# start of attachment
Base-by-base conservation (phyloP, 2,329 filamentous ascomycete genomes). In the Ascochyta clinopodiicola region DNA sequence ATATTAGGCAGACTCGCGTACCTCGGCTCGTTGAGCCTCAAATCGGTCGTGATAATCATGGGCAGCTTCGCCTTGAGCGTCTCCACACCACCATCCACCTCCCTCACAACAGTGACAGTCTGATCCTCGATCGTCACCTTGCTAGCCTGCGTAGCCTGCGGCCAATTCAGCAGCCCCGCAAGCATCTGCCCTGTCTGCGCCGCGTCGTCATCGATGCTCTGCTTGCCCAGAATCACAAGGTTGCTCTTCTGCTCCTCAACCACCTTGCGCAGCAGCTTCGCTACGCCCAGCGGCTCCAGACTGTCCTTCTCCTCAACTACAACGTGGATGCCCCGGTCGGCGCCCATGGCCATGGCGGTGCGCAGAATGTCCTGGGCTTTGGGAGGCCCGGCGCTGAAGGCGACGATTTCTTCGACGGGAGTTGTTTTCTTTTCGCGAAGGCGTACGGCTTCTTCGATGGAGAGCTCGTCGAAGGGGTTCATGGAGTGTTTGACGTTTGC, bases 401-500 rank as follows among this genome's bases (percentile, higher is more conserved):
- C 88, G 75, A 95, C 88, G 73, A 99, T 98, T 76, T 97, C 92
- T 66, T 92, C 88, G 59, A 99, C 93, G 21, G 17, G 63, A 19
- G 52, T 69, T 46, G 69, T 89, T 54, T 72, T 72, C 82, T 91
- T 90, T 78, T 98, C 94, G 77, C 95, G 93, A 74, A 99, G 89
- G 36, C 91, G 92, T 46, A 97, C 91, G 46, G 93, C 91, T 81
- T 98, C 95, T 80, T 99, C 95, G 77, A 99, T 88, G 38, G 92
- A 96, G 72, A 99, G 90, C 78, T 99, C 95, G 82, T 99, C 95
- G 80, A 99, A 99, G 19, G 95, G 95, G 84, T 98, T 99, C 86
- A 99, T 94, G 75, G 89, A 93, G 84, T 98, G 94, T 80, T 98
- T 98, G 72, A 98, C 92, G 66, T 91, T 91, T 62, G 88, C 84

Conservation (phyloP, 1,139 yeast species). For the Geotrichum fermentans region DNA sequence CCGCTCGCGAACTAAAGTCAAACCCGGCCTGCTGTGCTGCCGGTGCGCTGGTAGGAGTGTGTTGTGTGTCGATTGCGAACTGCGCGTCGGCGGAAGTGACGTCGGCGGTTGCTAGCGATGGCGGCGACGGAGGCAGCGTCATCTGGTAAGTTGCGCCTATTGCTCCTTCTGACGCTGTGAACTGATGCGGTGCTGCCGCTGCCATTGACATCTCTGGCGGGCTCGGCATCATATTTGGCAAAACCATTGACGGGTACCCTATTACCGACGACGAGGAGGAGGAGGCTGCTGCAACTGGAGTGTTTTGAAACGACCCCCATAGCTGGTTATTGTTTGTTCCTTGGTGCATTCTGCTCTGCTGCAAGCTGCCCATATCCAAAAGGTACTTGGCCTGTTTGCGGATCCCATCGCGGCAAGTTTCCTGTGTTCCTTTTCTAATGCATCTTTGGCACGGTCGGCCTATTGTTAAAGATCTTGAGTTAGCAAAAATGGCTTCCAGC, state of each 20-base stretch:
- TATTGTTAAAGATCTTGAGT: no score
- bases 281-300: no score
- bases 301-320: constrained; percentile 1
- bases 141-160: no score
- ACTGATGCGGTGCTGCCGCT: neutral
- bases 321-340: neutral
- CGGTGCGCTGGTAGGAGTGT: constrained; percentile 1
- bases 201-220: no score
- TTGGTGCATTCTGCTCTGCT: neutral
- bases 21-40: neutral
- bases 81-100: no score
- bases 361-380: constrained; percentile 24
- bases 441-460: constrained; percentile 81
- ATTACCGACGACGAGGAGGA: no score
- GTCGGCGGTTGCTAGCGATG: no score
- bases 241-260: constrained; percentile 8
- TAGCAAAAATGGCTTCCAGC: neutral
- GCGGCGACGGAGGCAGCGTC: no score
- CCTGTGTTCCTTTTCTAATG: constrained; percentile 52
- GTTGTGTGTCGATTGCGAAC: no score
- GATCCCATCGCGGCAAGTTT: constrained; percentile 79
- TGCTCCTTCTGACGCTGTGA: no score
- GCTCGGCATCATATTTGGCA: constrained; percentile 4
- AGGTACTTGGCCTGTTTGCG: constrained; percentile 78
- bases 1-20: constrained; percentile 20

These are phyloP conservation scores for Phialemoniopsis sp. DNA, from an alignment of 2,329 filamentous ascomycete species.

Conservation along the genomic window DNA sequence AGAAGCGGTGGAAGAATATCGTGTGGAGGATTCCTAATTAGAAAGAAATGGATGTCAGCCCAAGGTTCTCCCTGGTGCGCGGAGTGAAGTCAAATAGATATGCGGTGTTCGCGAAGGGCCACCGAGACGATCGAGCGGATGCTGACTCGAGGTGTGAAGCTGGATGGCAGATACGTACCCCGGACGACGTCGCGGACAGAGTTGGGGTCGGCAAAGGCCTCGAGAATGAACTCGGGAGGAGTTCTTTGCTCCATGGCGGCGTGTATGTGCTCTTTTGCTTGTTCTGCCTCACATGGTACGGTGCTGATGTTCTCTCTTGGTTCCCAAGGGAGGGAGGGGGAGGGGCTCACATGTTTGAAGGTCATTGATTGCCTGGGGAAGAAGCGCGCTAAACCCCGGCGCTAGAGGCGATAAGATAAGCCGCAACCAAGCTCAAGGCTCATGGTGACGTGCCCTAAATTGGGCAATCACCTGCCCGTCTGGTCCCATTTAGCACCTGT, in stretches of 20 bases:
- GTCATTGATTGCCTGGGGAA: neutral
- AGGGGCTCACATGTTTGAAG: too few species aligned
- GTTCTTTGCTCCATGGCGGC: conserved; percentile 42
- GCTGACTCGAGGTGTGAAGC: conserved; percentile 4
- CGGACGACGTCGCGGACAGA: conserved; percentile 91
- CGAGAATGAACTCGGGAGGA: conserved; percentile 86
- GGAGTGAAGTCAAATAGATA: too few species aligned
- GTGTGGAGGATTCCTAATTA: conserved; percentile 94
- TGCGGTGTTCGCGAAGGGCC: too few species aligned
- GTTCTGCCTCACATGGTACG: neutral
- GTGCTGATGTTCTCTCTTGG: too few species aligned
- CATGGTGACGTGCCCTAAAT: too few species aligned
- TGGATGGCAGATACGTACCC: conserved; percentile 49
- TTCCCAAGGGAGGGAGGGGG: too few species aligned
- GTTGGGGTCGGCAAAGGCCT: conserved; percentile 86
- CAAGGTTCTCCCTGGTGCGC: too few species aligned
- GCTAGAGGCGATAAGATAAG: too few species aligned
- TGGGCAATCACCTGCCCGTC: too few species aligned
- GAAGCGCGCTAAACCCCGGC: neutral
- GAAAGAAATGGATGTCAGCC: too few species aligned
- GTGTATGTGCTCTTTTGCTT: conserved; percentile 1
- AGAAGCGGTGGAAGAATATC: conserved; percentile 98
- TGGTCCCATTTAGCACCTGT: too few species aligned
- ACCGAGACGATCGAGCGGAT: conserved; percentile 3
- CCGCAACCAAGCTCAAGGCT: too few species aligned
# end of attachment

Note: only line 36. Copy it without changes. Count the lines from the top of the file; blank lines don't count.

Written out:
- AGGTACTTGGCCTGTTTGCG: constrained; percentile 78